BOSTON – Nearly five years after rolling onto the market, the Roomba vacuum cleaner has undergone a ground-up redesign that has endowed the otherwise-brainy robot with the smarts to overcome rug tassels and electrical cords.
The fifth generation of the Roomba also has sturdier moving parts and improved durability that iRobot Corp. (IRBT) hopes will entice cleanliness fanatics who want their floors cleaned daily.
The Burlington, Mass.-based company said Wednesday its Roomba 500 series is designed to scoot around for an hour a day for three to five years. The more fragile early models sometimes met with failed motors or bad bearings after 150 hours of cleaning.
"If you really bought into the idea that this thing is here to clean every day, people ended up killing their robots," said Colin Angle, iRobot's chief executive and a company co-founder.
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Despite the dinner plate-sized Roomba's ability to transition smoothly from hard floors or low carpet to rugs, the cleaning brushes on earlier models can get stuck on tassels and cords. That means finding the wayward gadget, untangling its brushes and restarting it.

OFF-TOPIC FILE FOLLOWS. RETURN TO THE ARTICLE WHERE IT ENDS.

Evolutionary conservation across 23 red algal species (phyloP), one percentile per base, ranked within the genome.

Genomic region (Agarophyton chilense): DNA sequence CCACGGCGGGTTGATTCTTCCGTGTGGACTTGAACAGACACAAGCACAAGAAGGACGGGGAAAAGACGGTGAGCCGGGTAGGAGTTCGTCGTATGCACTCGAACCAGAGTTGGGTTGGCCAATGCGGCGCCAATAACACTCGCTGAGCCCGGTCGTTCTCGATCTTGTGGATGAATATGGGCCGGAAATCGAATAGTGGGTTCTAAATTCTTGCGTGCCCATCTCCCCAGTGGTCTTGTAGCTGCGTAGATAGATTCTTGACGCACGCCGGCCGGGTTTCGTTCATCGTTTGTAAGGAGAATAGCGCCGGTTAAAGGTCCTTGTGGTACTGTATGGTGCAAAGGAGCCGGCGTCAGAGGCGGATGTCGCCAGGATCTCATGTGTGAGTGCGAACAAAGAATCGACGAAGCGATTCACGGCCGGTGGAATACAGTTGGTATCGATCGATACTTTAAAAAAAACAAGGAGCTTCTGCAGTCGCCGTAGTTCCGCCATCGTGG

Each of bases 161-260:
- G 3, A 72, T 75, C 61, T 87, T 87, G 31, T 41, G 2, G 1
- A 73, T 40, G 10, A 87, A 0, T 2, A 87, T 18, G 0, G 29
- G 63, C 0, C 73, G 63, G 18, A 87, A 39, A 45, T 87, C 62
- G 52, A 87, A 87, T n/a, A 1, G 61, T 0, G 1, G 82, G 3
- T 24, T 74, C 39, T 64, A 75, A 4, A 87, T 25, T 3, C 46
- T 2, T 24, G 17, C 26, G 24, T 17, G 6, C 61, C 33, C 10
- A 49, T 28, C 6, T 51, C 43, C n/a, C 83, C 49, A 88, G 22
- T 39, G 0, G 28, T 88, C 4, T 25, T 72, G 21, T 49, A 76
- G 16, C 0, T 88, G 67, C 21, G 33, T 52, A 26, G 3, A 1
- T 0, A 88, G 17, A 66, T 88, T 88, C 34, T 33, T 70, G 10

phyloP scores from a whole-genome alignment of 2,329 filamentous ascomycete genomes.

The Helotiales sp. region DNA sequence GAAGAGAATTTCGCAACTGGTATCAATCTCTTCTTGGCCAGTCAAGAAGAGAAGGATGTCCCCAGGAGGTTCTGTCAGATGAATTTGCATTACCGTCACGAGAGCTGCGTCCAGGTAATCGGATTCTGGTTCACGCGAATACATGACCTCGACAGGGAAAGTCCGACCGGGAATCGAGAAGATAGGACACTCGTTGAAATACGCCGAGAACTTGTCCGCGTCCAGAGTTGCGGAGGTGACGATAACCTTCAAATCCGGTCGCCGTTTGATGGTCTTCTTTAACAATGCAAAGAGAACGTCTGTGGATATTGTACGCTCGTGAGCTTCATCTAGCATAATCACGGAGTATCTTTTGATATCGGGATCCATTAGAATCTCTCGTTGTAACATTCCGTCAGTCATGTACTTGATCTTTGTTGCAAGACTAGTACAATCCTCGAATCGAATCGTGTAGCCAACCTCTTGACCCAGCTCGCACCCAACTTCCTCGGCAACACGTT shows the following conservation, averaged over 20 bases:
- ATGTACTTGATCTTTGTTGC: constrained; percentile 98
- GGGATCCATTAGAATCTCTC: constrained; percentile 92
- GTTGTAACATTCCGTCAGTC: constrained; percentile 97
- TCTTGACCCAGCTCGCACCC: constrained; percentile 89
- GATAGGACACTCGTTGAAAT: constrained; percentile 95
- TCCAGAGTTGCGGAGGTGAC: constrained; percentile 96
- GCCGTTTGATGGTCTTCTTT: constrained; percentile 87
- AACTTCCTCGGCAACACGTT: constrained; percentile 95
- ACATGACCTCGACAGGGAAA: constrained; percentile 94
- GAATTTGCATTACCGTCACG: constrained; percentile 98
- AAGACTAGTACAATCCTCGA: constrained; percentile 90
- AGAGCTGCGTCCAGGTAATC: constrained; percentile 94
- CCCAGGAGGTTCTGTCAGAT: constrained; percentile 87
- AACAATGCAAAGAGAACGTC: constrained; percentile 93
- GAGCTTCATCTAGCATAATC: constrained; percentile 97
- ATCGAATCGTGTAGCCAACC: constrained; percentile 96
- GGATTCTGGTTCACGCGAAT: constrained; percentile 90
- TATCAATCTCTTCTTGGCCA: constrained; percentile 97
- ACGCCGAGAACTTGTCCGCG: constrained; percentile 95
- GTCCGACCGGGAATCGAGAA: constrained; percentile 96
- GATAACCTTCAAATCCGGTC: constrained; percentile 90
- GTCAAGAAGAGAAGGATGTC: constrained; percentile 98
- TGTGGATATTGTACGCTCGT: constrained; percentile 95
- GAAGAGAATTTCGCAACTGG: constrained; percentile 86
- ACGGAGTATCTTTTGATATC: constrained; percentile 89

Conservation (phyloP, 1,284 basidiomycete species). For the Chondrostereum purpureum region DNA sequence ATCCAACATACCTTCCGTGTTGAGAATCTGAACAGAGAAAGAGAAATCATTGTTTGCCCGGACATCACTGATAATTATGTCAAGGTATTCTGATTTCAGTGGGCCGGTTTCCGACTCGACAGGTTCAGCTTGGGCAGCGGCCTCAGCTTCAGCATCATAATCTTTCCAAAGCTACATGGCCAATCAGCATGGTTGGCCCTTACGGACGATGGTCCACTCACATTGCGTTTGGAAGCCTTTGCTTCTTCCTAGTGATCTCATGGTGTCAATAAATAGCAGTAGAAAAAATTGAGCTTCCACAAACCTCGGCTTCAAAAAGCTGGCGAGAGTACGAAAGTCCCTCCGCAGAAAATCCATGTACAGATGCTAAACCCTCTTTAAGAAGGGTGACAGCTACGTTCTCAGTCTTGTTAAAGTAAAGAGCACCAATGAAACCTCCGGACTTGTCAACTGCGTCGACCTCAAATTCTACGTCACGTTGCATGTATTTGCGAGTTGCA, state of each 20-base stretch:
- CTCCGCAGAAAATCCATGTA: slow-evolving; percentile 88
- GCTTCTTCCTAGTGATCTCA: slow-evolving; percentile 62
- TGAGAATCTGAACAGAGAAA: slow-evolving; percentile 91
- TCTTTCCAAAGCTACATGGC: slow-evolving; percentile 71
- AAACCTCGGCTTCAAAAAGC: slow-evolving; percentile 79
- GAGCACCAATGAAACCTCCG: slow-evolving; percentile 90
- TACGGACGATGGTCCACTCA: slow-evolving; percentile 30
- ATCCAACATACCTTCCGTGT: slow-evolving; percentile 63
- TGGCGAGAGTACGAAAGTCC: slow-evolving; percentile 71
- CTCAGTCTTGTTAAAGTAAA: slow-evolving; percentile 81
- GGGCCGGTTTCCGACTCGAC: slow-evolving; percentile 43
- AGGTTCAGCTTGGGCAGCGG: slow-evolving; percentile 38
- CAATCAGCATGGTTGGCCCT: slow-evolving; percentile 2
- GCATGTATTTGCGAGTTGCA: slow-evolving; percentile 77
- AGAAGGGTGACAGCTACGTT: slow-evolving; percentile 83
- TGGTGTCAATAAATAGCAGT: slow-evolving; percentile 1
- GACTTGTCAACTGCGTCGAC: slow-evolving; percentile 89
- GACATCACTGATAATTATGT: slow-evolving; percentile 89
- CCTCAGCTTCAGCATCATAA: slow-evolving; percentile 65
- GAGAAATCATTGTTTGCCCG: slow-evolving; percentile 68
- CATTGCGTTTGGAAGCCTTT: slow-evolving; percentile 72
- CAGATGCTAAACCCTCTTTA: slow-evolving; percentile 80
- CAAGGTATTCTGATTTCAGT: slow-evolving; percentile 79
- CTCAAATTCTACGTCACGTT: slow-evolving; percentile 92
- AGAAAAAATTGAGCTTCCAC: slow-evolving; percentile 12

The new models have more sophisticated robot brains that instruct the brushes to briefly spin in reverse and spit out the cord or tassel. When the tangle has been averted, the brushes resume spinning forward and the cleaner continues on its way.
The Roomba now sports a more sophisticated room-navigation system to slow its approach toward obstacles for a gentler and quieter impact.
New, programmable "Virtual Wall Lighthouses" that come with the top-of-the line 560 model employ radio communications to tell the robot which interior spaces to clean and which to avoid.
The three 500 series models cost from $250 to $399 — in line with the Roombas' existing high-end versions, but above prices for basic models costing as little as $120.
The Roomba is the top-selling robotic vacuum with nearly 2 million sold.